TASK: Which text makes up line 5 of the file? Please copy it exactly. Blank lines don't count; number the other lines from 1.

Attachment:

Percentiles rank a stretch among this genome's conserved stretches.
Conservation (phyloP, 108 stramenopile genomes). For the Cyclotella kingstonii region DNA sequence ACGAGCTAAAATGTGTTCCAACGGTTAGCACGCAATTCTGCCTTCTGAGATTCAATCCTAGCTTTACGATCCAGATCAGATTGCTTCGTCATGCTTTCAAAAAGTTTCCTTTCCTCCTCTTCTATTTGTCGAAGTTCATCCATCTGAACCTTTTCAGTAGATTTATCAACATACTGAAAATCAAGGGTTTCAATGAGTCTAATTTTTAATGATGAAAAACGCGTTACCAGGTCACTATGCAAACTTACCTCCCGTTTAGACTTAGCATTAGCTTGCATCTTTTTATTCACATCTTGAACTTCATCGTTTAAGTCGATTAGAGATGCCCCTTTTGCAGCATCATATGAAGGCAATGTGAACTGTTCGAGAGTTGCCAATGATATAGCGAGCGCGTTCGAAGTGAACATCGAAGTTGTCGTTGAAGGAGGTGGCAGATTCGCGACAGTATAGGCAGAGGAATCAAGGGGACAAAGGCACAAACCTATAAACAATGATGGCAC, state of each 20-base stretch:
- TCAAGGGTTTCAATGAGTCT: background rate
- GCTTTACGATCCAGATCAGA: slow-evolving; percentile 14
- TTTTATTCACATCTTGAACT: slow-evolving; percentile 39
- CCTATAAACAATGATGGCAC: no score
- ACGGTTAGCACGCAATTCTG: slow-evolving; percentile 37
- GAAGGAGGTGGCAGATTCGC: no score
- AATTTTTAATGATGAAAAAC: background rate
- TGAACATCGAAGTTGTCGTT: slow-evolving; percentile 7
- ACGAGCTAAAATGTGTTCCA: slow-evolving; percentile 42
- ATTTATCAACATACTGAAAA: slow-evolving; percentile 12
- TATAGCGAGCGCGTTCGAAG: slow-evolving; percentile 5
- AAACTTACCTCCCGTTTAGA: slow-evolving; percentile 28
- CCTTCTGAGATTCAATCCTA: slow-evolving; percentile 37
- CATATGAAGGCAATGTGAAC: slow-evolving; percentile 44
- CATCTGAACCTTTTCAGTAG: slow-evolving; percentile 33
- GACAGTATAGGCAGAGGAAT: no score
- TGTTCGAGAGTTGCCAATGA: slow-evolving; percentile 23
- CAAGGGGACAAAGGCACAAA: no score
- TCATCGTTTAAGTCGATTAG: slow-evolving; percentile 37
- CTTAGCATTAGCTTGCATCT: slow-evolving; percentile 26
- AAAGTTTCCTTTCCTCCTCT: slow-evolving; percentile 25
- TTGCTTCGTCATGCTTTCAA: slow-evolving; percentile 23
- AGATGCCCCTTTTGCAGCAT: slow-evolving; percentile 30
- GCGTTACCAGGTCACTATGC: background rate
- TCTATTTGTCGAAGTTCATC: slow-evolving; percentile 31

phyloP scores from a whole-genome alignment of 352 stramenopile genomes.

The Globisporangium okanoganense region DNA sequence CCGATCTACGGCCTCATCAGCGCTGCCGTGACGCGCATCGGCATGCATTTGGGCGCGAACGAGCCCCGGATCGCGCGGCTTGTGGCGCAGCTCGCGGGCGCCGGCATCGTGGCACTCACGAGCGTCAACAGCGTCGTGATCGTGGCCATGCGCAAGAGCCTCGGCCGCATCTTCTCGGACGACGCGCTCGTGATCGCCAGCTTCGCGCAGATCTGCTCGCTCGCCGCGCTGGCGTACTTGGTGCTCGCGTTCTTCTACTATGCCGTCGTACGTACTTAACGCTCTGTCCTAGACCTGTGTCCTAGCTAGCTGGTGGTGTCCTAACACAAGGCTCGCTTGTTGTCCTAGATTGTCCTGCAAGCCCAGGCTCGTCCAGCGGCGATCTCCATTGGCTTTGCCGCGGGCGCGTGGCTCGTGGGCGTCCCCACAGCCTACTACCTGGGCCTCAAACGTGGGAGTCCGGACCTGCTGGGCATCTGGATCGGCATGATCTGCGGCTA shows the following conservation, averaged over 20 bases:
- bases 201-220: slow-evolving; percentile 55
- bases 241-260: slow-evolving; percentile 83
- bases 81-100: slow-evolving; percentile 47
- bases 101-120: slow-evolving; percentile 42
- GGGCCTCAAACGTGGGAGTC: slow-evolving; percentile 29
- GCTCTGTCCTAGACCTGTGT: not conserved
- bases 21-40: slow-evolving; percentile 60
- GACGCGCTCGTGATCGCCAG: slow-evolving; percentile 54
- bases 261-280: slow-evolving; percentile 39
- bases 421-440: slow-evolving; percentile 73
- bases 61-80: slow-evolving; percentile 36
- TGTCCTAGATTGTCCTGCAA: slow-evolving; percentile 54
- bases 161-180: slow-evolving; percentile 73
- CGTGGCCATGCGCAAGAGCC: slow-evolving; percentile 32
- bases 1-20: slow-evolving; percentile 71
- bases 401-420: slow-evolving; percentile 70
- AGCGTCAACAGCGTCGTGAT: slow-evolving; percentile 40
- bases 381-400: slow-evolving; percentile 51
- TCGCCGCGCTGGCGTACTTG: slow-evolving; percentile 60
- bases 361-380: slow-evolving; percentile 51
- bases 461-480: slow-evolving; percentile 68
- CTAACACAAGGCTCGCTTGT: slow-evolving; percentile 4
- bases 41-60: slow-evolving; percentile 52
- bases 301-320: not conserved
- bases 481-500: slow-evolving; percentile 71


- TTTTATTCACATCTTGAACT: slow-evolving; percentile 39